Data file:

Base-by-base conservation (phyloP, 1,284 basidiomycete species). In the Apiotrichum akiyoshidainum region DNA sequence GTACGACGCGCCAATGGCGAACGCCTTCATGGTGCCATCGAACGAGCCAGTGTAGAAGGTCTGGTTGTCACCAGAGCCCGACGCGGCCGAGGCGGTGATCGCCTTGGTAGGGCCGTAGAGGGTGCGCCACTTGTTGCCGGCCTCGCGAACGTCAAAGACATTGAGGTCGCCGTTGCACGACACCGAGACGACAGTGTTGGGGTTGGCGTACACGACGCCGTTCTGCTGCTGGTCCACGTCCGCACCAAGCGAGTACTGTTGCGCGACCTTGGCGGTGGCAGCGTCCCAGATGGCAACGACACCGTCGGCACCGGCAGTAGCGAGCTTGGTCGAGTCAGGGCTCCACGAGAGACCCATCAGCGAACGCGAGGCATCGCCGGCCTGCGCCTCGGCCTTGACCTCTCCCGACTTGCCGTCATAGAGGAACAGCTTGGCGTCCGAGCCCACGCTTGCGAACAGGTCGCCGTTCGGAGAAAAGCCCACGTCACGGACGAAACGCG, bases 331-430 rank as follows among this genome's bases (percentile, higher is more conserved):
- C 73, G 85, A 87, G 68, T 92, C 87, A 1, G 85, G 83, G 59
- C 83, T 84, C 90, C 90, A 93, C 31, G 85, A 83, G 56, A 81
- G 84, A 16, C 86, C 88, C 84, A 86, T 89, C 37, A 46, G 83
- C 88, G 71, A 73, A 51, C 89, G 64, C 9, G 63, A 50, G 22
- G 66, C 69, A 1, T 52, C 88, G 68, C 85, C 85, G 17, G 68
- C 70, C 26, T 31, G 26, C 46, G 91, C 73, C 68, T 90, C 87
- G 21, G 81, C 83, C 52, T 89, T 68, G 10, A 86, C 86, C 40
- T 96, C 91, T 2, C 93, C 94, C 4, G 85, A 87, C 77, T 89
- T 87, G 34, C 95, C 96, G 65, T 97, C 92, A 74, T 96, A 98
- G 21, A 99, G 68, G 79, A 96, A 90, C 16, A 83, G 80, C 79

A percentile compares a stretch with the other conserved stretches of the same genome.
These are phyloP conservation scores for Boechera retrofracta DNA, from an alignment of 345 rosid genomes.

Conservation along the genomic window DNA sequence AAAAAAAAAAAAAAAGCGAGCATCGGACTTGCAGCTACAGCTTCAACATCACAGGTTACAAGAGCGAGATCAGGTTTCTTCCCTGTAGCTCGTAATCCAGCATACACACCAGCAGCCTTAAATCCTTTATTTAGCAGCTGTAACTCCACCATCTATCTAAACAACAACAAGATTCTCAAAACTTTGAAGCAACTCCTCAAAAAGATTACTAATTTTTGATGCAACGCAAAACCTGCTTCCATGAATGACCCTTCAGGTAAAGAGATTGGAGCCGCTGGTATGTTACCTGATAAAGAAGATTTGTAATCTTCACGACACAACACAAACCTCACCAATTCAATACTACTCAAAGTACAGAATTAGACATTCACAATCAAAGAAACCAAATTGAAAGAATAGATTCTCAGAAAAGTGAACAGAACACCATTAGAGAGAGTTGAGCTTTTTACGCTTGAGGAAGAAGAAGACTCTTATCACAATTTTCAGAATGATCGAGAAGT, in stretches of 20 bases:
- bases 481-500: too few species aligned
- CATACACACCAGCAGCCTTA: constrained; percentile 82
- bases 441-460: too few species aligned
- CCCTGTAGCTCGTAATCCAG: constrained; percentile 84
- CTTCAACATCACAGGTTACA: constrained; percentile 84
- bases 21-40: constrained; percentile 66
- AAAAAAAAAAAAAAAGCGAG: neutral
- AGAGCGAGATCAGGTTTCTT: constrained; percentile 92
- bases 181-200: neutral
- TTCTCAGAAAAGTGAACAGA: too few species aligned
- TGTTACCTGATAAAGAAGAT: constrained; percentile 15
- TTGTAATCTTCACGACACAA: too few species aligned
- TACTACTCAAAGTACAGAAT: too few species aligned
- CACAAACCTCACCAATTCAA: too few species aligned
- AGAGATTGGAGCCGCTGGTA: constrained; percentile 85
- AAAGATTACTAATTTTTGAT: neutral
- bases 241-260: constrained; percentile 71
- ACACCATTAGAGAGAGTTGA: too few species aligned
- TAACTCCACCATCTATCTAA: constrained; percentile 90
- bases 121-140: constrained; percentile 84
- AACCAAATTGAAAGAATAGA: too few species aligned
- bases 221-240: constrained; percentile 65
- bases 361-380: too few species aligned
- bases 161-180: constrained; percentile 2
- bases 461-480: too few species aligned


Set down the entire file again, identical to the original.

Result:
Base-by-base conservation (phyloP, 1,284 basidiomycete species). In the Apiotrichum akiyoshidainum region DNA sequence GTACGACGCGCCAATGGCGAACGCCTTCATGGTGCCATCGAACGAGCCAGTGTAGAAGGTCTGGTTGTCACCAGAGCCCGACGCGGCCGAGGCGGTGATCGCCTTGGTAGGGCCGTAGAGGGTGCGCCACTTGTTGCCGGCCTCGCGAACGTCAAAGACATTGAGGTCGCCGTTGCACGACACCGAGACGACAGTGTTGGGGTTGGCGTACACGACGCCGTTCTGCTGCTGGTCCACGTCCGCACCAAGCGAGTACTGTTGCGCGACCTTGGCGGTGGCAGCGTCCCAGATGGCAACGACACCGTCGGCACCGGCAGTAGCGAGCTTGGTCGAGTCAGGGCTCCACGAGAGACCCATCAGCGAACGCGAGGCATCGCCGGCCTGCGCCTCGGCCTTGACCTCTCCCGACTTGCCGTCATAGAGGAACAGCTTGGCGTCCGAGCCCACGCTTGCGAACAGGTCGCCGTTCGGAGAAAAGCCCACGTCACGGACGAAACGCG, bases 331-430 rank as follows among this genome's bases (percentile, higher is more conserved):
- C 73, G 85, A 87, G 68, T 92, C 87, A 1, G 85, G 83, G 59
- C 83, T 84, C 90, C 90, A 93, C 31, G 85, A 83, G 56, A 81
- G 84, A 16, C 86, C 88, C 84, A 86, T 89, C 37, A 46, G 83
- C 88, G 71, A 73, A 51, C 89, G 64, C 9, G 63, A 50, G 22
- G 66, C 69, A 1, T 52, C 88, G 68, C 85, C 85, G 17, G 68
- C 70, C 26, T 31, G 26, C 46, G 91, C 73, C 68, T 90, C 87
- G 21, G 81, C 83, C 52, T 89, T 68, G 10, A 86, C 86, C 40
- T 96, C 91, T 2, C 93, C 94, C 4, G 85, A 87, C 77, T 89
- T 87, G 34, C 95, C 96, G 65, T 97, C 92, A 74, T 96, A 98
- G 21, A 99, G 68, G 79, A 96, A 90, C 16, A 83, G 80, C 79

A percentile compares a stretch with the other conserved stretches of the same genome.
These are phyloP conservation scores for Boechera retrofracta DNA, from an alignment of 345 rosid genomes.

Conservation along the genomic window DNA sequence AAAAAAAAAAAAAAAGCGAGCATCGGACTTGCAGCTACAGCTTCAACATCACAGGTTACAAGAGCGAGATCAGGTTTCTTCCCTGTAGCTCGTAATCCAGCATACACACCAGCAGCCTTAAATCCTTTATTTAGCAGCTGTAACTCCACCATCTATCTAAACAACAACAAGATTCTCAAAACTTTGAAGCAACTCCTCAAAAAGATTACTAATTTTTGATGCAACGCAAAACCTGCTTCCATGAATGACCCTTCAGGTAAAGAGATTGGAGCCGCTGGTATGTTACCTGATAAAGAAGATTTGTAATCTTCACGACACAACACAAACCTCACCAATTCAATACTACTCAAAGTACAGAATTAGACATTCACAATCAAAGAAACCAAATTGAAAGAATAGATTCTCAGAAAAGTGAACAGAACACCATTAGAGAGAGTTGAGCTTTTTACGCTTGAGGAAGAAGAAGACTCTTATCACAATTTTCAGAATGATCGAGAAGT, in stretches of 20 bases:
- bases 481-500: too few species aligned
- CATACACACCAGCAGCCTTA: constrained; percentile 82
- bases 441-460: too few species aligned
- CCCTGTAGCTCGTAATCCAG: constrained; percentile 84
- CTTCAACATCACAGGTTACA: constrained; percentile 84
- bases 21-40: constrained; percentile 66
- AAAAAAAAAAAAAAAGCGAG: neutral
- AGAGCGAGATCAGGTTTCTT: constrained; percentile 92
- bases 181-200: neutral
- TTCTCAGAAAAGTGAACAGA: too few species aligned
- TGTTACCTGATAAAGAAGAT: constrained; percentile 15
- TTGTAATCTTCACGACACAA: too few species aligned
- TACTACTCAAAGTACAGAAT: too few species aligned
- CACAAACCTCACCAATTCAA: too few species aligned
- AGAGATTGGAGCCGCTGGTA: constrained; percentile 85
- AAAGATTACTAATTTTTGAT: neutral
- bases 241-260: constrained; percentile 71
- ACACCATTAGAGAGAGTTGA: too few species aligned
- TAACTCCACCATCTATCTAA: constrained; percentile 90
- bases 121-140: constrained; percentile 84
- AACCAAATTGAAAGAATAGA: too few species aligned
- bases 221-240: constrained; percentile 65
- bases 361-380: too few species aligned
- bases 161-180: constrained; percentile 2
- bases 461-480: too few species aligned